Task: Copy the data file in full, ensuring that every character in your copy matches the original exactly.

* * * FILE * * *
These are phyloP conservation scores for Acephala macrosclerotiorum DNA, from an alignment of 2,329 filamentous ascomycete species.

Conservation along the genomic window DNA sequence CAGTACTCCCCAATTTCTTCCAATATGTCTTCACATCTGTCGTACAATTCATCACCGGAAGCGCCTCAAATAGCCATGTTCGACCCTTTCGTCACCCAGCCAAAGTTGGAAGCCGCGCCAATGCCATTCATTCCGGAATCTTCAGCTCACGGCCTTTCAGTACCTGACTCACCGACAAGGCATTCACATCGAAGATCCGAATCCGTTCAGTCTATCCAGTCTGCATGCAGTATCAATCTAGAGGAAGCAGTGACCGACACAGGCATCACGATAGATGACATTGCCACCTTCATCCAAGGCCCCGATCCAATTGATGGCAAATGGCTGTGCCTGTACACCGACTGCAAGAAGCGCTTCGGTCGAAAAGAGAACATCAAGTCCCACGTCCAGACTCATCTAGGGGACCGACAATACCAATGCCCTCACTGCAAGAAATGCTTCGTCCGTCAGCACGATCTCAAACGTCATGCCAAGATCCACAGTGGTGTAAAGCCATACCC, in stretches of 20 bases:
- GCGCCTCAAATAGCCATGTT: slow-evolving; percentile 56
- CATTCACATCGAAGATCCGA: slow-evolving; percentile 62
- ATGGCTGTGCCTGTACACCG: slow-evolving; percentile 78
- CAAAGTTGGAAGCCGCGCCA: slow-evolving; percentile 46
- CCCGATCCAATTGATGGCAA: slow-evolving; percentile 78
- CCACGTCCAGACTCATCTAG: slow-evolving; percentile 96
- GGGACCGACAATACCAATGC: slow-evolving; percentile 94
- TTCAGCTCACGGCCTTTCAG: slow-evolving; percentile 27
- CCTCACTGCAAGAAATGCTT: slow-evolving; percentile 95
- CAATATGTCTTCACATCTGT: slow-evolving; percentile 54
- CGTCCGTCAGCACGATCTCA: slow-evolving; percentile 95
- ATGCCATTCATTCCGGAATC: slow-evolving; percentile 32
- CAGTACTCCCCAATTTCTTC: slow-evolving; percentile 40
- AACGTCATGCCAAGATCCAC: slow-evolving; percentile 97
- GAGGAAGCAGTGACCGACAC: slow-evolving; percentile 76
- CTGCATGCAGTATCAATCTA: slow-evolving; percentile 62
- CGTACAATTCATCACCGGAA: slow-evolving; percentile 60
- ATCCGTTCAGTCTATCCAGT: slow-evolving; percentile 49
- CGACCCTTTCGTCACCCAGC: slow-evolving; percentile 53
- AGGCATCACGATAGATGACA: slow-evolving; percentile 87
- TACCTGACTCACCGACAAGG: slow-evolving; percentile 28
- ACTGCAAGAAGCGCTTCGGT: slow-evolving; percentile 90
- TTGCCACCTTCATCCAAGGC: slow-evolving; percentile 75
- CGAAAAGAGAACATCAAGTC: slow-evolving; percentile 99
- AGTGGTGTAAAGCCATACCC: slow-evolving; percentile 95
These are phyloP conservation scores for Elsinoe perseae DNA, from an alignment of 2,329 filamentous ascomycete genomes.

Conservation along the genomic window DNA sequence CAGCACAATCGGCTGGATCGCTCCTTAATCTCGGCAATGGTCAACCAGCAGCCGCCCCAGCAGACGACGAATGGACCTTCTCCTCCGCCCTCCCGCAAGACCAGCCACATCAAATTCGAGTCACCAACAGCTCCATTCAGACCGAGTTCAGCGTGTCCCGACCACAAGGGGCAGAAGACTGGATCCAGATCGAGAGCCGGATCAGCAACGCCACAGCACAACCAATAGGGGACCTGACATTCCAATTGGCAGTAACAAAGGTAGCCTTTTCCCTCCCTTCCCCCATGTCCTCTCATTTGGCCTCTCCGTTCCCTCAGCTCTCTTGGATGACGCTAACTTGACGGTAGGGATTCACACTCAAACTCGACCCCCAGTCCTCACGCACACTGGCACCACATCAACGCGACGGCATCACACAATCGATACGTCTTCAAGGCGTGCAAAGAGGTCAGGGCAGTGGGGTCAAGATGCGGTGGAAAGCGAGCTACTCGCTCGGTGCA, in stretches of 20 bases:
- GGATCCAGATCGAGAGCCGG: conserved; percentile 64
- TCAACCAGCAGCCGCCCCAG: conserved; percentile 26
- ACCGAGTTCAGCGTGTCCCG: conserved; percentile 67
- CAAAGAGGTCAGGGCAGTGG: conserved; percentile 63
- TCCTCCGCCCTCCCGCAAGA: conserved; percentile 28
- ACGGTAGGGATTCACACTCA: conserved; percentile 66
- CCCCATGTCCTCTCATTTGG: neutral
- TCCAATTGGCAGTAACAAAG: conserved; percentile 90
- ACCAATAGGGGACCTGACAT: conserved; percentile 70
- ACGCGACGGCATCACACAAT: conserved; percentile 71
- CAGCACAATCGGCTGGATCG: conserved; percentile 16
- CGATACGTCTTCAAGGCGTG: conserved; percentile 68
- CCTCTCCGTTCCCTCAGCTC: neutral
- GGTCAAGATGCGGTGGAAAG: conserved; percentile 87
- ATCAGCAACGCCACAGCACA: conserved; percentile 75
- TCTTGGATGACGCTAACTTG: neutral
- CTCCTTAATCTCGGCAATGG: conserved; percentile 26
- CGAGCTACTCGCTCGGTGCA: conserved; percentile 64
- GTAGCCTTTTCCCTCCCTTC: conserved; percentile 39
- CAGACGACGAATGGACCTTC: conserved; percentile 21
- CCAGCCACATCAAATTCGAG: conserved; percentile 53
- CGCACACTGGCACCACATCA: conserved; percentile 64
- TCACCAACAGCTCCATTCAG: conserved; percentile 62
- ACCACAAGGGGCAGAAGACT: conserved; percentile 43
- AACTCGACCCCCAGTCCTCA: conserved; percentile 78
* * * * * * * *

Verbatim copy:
These are phyloP conservation scores for Acephala macrosclerotiorum DNA, from an alignment of 2,329 filamentous ascomycete species.

Conservation along the genomic window DNA sequence CAGTACTCCCCAATTTCTTCCAATATGTCTTCACATCTGTCGTACAATTCATCACCGGAAGCGCCTCAAATAGCCATGTTCGACCCTTTCGTCACCCAGCCAAAGTTGGAAGCCGCGCCAATGCCATTCATTCCGGAATCTTCAGCTCACGGCCTTTCAGTACCTGACTCACCGACAAGGCATTCACATCGAAGATCCGAATCCGTTCAGTCTATCCAGTCTGCATGCAGTATCAATCTAGAGGAAGCAGTGACCGACACAGGCATCACGATAGATGACATTGCCACCTTCATCCAAGGCCCCGATCCAATTGATGGCAAATGGCTGTGCCTGTACACCGACTGCAAGAAGCGCTTCGGTCGAAAAGAGAACATCAAGTCCCACGTCCAGACTCATCTAGGGGACCGACAATACCAATGCCCTCACTGCAAGAAATGCTTCGTCCGTCAGCACGATCTCAAACGTCATGCCAAGATCCACAGTGGTGTAAAGCCATACCC, in stretches of 20 bases:
- GCGCCTCAAATAGCCATGTT: slow-evolving; percentile 56
- CATTCACATCGAAGATCCGA: slow-evolving; percentile 62
- ATGGCTGTGCCTGTACACCG: slow-evolving; percentile 78
- CAAAGTTGGAAGCCGCGCCA: slow-evolving; percentile 46
- CCCGATCCAATTGATGGCAA: slow-evolving; percentile 78
- CCACGTCCAGACTCATCTAG: slow-evolving; percentile 96
- GGGACCGACAATACCAATGC: slow-evolving; percentile 94
- TTCAGCTCACGGCCTTTCAG: slow-evolving; percentile 27
- CCTCACTGCAAGAAATGCTT: slow-evolving; percentile 95
- CAATATGTCTTCACATCTGT: slow-evolving; percentile 54
- CGTCCGTCAGCACGATCTCA: slow-evolving; percentile 95
- ATGCCATTCATTCCGGAATC: slow-evolving; percentile 32
- CAGTACTCCCCAATTTCTTC: slow-evolving; percentile 40
- AACGTCATGCCAAGATCCAC: slow-evolving; percentile 97
- GAGGAAGCAGTGACCGACAC: slow-evolving; percentile 76
- CTGCATGCAGTATCAATCTA: slow-evolving; percentile 62
- CGTACAATTCATCACCGGAA: slow-evolving; percentile 60
- ATCCGTTCAGTCTATCCAGT: slow-evolving; percentile 49
- CGACCCTTTCGTCACCCAGC: slow-evolving; percentile 53
- AGGCATCACGATAGATGACA: slow-evolving; percentile 87
- TACCTGACTCACCGACAAGG: slow-evolving; percentile 28
- ACTGCAAGAAGCGCTTCGGT: slow-evolving; percentile 90
- TTGCCACCTTCATCCAAGGC: slow-evolving; percentile 75
- CGAAAAGAGAACATCAAGTC: slow-evolving; percentile 99
- AGTGGTGTAAAGCCATACCC: slow-evolving; percentile 95
These are phyloP conservation scores for Elsinoe perseae DNA, from an alignment of 2,329 filamentous ascomycete genomes.

Conservation along the genomic window DNA sequence CAGCACAATCGGCTGGATCGCTCCTTAATCTCGGCAATGGTCAACCAGCAGCCGCCCCAGCAGACGACGAATGGACCTTCTCCTCCGCCCTCCCGCAAGACCAGCCACATCAAATTCGAGTCACCAACAGCTCCATTCAGACCGAGTTCAGCGTGTCCCGACCACAAGGGGCAGAAGACTGGATCCAGATCGAGAGCCGGATCAGCAACGCCACAGCACAACCAATAGGGGACCTGACATTCCAATTGGCAGTAACAAAGGTAGCCTTTTCCCTCCCTTCCCCCATGTCCTCTCATTTGGCCTCTCCGTTCCCTCAGCTCTCTTGGATGACGCTAACTTGACGGTAGGGATTCACACTCAAACTCGACCCCCAGTCCTCACGCACACTGGCACCACATCAACGCGACGGCATCACACAATCGATACGTCTTCAAGGCGTGCAAAGAGGTCAGGGCAGTGGGGTCAAGATGCGGTGGAAAGCGAGCTACTCGCTCGGTGCA, in stretches of 20 bases:
- GGATCCAGATCGAGAGCCGG: conserved; percentile 64
- TCAACCAGCAGCCGCCCCAG: conserved; percentile 26
- ACCGAGTTCAGCGTGTCCCG: conserved; percentile 67
- CAAAGAGGTCAGGGCAGTGG: conserved; percentile 63
- TCCTCCGCCCTCCCGCAAGA: conserved; percentile 28
- ACGGTAGGGATTCACACTCA: conserved; percentile 66
- CCCCATGTCCTCTCATTTGG: neutral
- TCCAATTGGCAGTAACAAAG: conserved; percentile 90
- ACCAATAGGGGACCTGACAT: conserved; percentile 70
- ACGCGACGGCATCACACAAT: conserved; percentile 71
- CAGCACAATCGGCTGGATCG: conserved; percentile 16
- CGATACGTCTTCAAGGCGTG: conserved; percentile 68
- CCTCTCCGTTCCCTCAGCTC: neutral
- GGTCAAGATGCGGTGGAAAG: conserved; percentile 87
- ATCAGCAACGCCACAGCACA: conserved; percentile 75
- TCTTGGATGACGCTAACTTG: neutral
- CTCCTTAATCTCGGCAATGG: conserved; percentile 26
- CGAGCTACTCGCTCGGTGCA: conserved; percentile 64
- GTAGCCTTTTCCCTCCCTTC: conserved; percentile 39
- CAGACGACGAATGGACCTTC: conserved; percentile 21
- CCAGCCACATCAAATTCGAG: conserved; percentile 53
- CGCACACTGGCACCACATCA: conserved; percentile 64
- TCACCAACAGCTCCATTCAG: conserved; percentile 62
- ACCACAAGGGGCAGAAGACT: conserved; percentile 43
- AACTCGACCCCCAGTCCTCA: conserved; percentile 78